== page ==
Political organization

Democrat-linked organization linked to funding bid for North Carolina mail-in voting portal – The North State Journal

Photo by Karen Brinson Bell via North Carolina State Board of Elections website

RALEIGH — In 2020, North Carolina State Board of Elections Director Karen Brinson Bell successfully lobbied for the state to establish an online mail-in ballot portal during COVID-19, however , the emails show that such a portal was already underway long before the start of the pandemic.

Emails obtained by the North State Journal show discussions between the NC State Board of Elections (NCSBE) and Democracy Live about adding an online mail-in ballot portal as early as June 2019; nearly nine months before COVID-19 emerged in the state.

Democracy Live’s system uses “OmniBallot”, an online ballot replication system. The online mail-in voting portal powered by Democracy Live was first publicly named by the NCSBE in September 2020.

According to a 2020 Security Scan of OmniBallot conducted by Michael Specter of MIT and J. Alex Halderman of the University of Michigan, “OmniBallot uses a simplistic approach to Internet voting that is vulnerable to vote manipulation by malware on the user’s device. voter and by insiders or other attackers who may compromise Democracy Live, Amazon, Google or CloudFlare.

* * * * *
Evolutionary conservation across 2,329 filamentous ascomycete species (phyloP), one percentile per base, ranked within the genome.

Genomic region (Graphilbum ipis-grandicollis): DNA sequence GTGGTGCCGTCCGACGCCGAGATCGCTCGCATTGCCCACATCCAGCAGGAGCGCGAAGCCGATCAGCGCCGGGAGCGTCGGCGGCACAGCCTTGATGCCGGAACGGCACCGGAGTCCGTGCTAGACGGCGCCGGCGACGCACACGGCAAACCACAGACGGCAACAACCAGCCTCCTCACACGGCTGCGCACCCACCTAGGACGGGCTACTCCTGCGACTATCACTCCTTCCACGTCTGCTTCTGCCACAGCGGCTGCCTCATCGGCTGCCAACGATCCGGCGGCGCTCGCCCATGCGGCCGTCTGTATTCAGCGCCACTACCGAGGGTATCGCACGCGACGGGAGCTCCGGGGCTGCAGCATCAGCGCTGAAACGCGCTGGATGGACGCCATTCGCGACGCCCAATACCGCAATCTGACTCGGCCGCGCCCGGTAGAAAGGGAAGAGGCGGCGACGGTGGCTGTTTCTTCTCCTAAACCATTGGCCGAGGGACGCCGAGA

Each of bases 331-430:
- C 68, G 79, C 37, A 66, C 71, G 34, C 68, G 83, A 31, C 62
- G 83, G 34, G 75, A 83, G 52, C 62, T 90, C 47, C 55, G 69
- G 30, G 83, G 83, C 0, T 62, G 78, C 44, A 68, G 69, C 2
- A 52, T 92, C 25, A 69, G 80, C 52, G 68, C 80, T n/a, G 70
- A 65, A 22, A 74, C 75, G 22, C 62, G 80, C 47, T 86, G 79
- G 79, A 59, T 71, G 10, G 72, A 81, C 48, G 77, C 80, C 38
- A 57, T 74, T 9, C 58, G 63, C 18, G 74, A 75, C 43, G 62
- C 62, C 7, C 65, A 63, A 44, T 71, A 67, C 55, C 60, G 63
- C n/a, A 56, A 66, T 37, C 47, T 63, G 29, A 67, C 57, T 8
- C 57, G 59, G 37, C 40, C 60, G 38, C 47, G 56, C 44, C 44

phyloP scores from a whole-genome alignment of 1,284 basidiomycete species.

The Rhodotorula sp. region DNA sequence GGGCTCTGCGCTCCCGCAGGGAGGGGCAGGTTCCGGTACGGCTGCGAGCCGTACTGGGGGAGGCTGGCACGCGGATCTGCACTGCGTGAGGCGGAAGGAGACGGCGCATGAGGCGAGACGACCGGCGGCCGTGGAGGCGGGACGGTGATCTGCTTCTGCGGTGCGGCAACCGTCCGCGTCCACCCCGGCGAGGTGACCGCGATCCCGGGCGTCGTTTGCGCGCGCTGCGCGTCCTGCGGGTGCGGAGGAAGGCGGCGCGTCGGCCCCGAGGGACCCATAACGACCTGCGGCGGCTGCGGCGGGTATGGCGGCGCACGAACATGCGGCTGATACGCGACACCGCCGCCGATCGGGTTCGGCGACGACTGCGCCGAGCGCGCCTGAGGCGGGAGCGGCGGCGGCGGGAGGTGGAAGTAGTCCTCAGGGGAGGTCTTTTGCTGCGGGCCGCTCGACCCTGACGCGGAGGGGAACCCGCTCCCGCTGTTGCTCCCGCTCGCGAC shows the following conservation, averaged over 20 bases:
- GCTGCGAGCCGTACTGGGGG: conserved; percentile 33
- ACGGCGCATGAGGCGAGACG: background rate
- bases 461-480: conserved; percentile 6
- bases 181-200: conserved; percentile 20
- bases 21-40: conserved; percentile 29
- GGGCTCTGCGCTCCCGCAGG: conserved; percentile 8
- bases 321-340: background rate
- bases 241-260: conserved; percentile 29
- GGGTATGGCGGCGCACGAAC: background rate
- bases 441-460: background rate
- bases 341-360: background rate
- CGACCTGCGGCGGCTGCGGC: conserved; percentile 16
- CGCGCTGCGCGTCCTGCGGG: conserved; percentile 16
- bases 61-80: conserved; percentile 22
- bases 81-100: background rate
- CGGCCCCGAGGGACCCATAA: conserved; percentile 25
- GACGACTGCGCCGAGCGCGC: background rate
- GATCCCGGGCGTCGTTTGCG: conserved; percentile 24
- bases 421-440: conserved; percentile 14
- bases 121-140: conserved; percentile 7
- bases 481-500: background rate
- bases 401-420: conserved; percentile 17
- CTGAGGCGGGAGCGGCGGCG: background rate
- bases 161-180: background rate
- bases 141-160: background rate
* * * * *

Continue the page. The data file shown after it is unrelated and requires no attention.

The request for documents also revealed that Democracy Live offered a grant from a Democrat-linked organization called Tusk Philanthropies to NCSBE officials to help pay for an online mail-in ballot portal.

Democracy Live President Bryan Finney confirmed in an email that North Carolina declined Tusk’s grant offer, but did not respond to how and why the grants came into play or how much s raised the subsidies and which states had accepted them.

Asked about the subsidy, Bell and the NCSBE replied in an email to the North State Journal that “We did not ask or receive a grant from Tusk Philanthropies.

“We met with Tusk’s grant team at an election conference in 2019 and they described their grant program to help states or counties that wanted to pilot alternative methods of transmitting electronic voting but did not have funding,” Finney said in response to questions from North. State Journal on the grant. “Since the #1 reason states and counties are still faxing ballots and email attachments is due to a lack of funding, we thought the grant program could be useful.”